Mannequins cut a fine figure
Display dummies stage merchandise in a three-dimensional way. Merchandise in this case doesn’t just mean textiles. Dummies, trunks and busts are also interesting to other retailers. This shows that plastic models do not just have to be beautiful, but more abstract shapes are also in demand.
Mannequins – that’s what display dummies are called abroad. And just like living models they wear the merchandise on their bodies. The domain of mannequins is still in clothing retail, from boutiques to department stores. Busts also serve hairdressers, optometrist or jewelers as eye-catchers. Few sports outfitters use display dummies, like for bike jerseys or the latest bikes, which look barely animated without a cyclist on them.
While the mannequins looked like dolls in the past, today actual models from the runway serve as role models. When selecting their dummies, retailers look strongly at their own market segment; manufacturers are not getting by with just a few standard dummies anymore. There are now more realistic looking models and abstract mannequins with facial features or without any contours. Stores can choose flesh tone, white, black, multi-colored, high gloss- or matte-finished models. Abstraction is preferred if the merchandise is supposed to be the focus or if a clinical image is supposed to be conveyed, while natural looking mannequins can invoke likability and desires.
Wigs look particularly natural, but they are in the way when putting and taking off the clothes. And don’t forget: If a new hair trend is coming along, a wig is quickly exchanged. Model hair needs to be current for the entire lifespan of the mannequin, unless you exchange the head.
Dummies turn stores into brands
Retailers should use younger looking dummies, experts advise. The customer wants to look like the mannequin and wear the same outfit. Things are not as strongly idealized as they used to be in this instance. The portrayed age is nowadays closer to the target group than it used to be, but still not entirely so. Of course customers know this, but they like to cherish the illusion of being more beautiful and a little younger. Manufacturers also offer display dummies that are not quite as slim. The most common sizes start at 38 for women and size 50 for men.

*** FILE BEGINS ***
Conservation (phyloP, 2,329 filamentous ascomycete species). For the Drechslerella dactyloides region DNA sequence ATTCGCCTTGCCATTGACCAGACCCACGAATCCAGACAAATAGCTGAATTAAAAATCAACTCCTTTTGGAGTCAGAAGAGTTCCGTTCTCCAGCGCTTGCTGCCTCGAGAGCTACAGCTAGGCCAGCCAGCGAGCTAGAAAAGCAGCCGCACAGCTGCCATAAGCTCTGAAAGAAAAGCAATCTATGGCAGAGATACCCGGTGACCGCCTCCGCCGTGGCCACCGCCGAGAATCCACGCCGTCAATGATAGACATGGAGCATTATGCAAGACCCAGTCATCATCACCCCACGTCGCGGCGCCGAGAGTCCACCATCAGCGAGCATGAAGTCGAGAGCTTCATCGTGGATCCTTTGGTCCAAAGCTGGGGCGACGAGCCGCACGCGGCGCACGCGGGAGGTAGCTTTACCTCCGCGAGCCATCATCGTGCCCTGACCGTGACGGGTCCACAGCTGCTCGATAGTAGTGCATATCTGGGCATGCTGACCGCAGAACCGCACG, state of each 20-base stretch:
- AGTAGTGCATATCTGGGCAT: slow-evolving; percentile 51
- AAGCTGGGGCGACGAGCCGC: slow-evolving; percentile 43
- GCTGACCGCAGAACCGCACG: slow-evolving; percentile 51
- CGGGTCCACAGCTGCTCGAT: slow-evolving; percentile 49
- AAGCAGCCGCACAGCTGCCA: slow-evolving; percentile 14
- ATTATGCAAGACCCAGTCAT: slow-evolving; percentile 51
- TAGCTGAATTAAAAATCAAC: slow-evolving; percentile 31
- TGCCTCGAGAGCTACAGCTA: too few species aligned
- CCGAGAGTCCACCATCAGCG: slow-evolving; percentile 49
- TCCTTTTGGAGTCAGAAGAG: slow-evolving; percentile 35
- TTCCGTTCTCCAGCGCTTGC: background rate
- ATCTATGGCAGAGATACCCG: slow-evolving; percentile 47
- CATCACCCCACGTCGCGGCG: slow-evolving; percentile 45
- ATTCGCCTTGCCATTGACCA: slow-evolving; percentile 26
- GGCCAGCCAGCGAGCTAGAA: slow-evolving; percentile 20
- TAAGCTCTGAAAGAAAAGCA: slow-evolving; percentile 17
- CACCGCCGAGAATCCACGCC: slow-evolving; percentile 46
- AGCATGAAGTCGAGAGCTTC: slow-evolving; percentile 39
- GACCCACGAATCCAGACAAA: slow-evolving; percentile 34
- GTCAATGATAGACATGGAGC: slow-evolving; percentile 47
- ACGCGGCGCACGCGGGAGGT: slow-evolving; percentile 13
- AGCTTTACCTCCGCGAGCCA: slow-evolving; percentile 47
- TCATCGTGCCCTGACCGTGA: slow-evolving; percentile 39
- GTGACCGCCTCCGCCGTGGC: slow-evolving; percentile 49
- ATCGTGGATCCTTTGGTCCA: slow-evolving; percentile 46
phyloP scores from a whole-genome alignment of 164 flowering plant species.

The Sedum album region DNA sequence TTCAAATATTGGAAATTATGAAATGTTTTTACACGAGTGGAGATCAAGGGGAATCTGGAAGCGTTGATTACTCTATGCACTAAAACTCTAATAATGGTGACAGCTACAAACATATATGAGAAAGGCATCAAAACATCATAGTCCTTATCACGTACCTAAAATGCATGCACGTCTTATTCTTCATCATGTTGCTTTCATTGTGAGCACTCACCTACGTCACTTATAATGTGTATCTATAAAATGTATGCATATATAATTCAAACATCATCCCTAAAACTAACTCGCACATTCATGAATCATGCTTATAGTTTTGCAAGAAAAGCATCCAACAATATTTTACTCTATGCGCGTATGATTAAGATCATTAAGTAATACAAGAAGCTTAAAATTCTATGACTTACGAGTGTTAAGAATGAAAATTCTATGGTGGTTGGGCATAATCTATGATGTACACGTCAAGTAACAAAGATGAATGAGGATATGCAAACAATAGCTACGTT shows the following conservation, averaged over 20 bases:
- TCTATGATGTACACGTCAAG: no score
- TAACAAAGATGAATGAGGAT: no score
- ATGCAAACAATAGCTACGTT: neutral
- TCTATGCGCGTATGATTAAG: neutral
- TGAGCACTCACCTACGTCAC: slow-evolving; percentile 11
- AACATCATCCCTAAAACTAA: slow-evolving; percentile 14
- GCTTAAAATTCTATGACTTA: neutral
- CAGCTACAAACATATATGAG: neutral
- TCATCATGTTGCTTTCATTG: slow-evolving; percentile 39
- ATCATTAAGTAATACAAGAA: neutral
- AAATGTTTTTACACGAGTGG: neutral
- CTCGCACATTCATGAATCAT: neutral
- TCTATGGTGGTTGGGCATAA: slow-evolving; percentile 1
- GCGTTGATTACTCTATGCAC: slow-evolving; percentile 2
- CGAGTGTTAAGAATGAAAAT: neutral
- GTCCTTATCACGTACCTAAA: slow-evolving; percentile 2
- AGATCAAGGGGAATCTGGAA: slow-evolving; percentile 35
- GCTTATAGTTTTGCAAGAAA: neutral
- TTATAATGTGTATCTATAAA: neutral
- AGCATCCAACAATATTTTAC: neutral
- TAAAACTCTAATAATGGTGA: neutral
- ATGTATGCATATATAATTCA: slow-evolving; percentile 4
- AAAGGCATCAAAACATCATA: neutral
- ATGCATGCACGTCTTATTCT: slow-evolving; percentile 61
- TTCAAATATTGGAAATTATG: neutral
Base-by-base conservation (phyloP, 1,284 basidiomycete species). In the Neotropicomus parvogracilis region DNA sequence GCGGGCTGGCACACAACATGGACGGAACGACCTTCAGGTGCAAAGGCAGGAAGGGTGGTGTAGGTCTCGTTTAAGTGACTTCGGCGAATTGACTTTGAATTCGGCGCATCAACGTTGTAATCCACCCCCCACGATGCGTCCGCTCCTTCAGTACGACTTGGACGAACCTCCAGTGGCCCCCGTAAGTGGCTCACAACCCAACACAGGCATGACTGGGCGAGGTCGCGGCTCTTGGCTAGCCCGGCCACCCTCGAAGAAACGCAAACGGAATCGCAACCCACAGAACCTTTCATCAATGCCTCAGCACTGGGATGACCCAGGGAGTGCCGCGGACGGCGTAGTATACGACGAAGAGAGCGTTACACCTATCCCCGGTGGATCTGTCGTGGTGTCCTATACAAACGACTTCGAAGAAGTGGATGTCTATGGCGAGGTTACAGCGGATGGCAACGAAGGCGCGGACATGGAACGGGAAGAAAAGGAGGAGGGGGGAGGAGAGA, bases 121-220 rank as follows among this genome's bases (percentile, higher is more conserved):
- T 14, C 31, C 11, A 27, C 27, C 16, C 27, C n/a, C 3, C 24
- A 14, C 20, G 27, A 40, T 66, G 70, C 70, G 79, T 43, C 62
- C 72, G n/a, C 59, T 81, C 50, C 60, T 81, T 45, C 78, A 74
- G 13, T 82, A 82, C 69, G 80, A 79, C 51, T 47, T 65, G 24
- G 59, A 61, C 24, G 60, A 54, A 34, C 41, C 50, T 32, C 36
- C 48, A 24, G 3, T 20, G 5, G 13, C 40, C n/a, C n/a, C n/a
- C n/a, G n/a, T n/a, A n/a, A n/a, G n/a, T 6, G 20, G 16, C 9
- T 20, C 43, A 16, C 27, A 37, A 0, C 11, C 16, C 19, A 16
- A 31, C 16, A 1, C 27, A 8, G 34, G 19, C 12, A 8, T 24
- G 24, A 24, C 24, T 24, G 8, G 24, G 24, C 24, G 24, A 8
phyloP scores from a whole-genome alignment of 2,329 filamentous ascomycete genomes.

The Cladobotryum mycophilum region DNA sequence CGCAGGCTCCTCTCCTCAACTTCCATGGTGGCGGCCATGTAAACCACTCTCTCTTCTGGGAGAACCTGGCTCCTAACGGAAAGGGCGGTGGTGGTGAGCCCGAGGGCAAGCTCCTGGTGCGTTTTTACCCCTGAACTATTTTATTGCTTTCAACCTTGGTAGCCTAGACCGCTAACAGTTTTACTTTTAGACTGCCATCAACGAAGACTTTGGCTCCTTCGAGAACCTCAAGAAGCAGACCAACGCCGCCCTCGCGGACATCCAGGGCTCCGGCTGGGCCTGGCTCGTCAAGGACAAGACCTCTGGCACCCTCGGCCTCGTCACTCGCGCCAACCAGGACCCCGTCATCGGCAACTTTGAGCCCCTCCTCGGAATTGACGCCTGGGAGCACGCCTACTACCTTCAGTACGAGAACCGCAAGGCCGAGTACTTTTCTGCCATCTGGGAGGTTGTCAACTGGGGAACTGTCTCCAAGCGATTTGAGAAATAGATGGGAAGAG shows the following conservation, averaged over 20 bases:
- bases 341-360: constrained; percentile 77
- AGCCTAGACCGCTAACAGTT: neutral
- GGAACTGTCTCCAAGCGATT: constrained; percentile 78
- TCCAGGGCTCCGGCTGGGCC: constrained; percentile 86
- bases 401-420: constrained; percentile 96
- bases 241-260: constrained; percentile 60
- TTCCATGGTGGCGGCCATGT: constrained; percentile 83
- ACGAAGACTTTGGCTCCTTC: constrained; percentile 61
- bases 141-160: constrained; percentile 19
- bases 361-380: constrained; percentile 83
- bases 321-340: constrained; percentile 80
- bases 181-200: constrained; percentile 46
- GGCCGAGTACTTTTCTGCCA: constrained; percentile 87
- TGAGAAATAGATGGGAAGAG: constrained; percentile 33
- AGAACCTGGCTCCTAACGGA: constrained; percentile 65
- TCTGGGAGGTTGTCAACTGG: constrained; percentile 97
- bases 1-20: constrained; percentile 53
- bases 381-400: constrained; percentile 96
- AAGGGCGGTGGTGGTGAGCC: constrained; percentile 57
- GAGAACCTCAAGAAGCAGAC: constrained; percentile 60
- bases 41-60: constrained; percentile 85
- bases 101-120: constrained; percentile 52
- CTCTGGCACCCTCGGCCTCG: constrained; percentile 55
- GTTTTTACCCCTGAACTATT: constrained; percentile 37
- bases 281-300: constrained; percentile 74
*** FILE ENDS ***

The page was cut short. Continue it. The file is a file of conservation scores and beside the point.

Children are an important target group. The global market leader for mannequins according to their own account, EuroDisplay from Rinteln (in Lower Saxony), just expanded its “Retro“ series by 14 models of boys and girls, aged 2 to 14 years. With their casual, self confident and cool poses, they are especially well suited to present current streetwear clothing or athletic attire. The poses are coordinated with each other, so different models can be grouped together. The kids are available with four different heads – from semi-abstract to abstract.
Many manufacturers’ choices include both standard collections and custom-made dummies. The manufacturer IDW made a display model of basketball star Dirk Nowitzki for Nike. More and more companies and chain stores want to create their own image by using models that are exclusively custom-made for them and present themselves as a brand. C&A has already been using these types of exclusive mannequins since the nineties. At the moment, S.Oliver is testing custom-made models at its Munich store. They differ in terms of color and surface area for the three different types of lifestyle for business look, young fashion and leisure time and are intended to make the customer’s navigation easier.
Natural posture and even movement
The mute sales assistants can sit or stand, but the position of arms, legs and body should appear natural. “The trend is moving away from a tin soldier- like display,“ Jörg Döring, Germany-CEO of IDW, points out. The prices range between 250 and 800 Euro. Easy handling of the models is very important to specialized stores, because they barely use decorators anymore. Customer service for reworking or repairs later on is also important. With the ever increasing differentiation of dummies, logistics are also significant to retailers. The more unusual the pose is, the more often the model needs to be exchanged. Aside from selling the models, manufacturers and their distribution partners also offer lease options.
Several suppliers offer special sports models. Their dynamic animation prevents them from being used for other types of sports. ADM from Cardiff in Great Britain carries movable sport dummies in life –size in their line of products. ”Cybercycle“ is the name of the man-made cyclist, whose bracket is suited for all mountain bikes, according to the manufacturer. The mechanism on the floor powers the pedals, which in turn move the legs of the dummy. The wheels are also powered. The man-made runners that cause a big stir at Harrods in London are called “Cyberquins”.
Eye catchers not just for the shop window
The shop window seduces the potential buyer to take a second look. This works, if a story is told which triggers more associations in the brain. Mannequins should thus not just stand next to each other, but should stand in groups. The shop window marks the story off, and the inside of the store provides the sequel, where you can not just see the merchandise through the glass, but can actually touch and experience it. Of course this requires that the shop window presentation is continued by the merchandise presentation on the sales floor.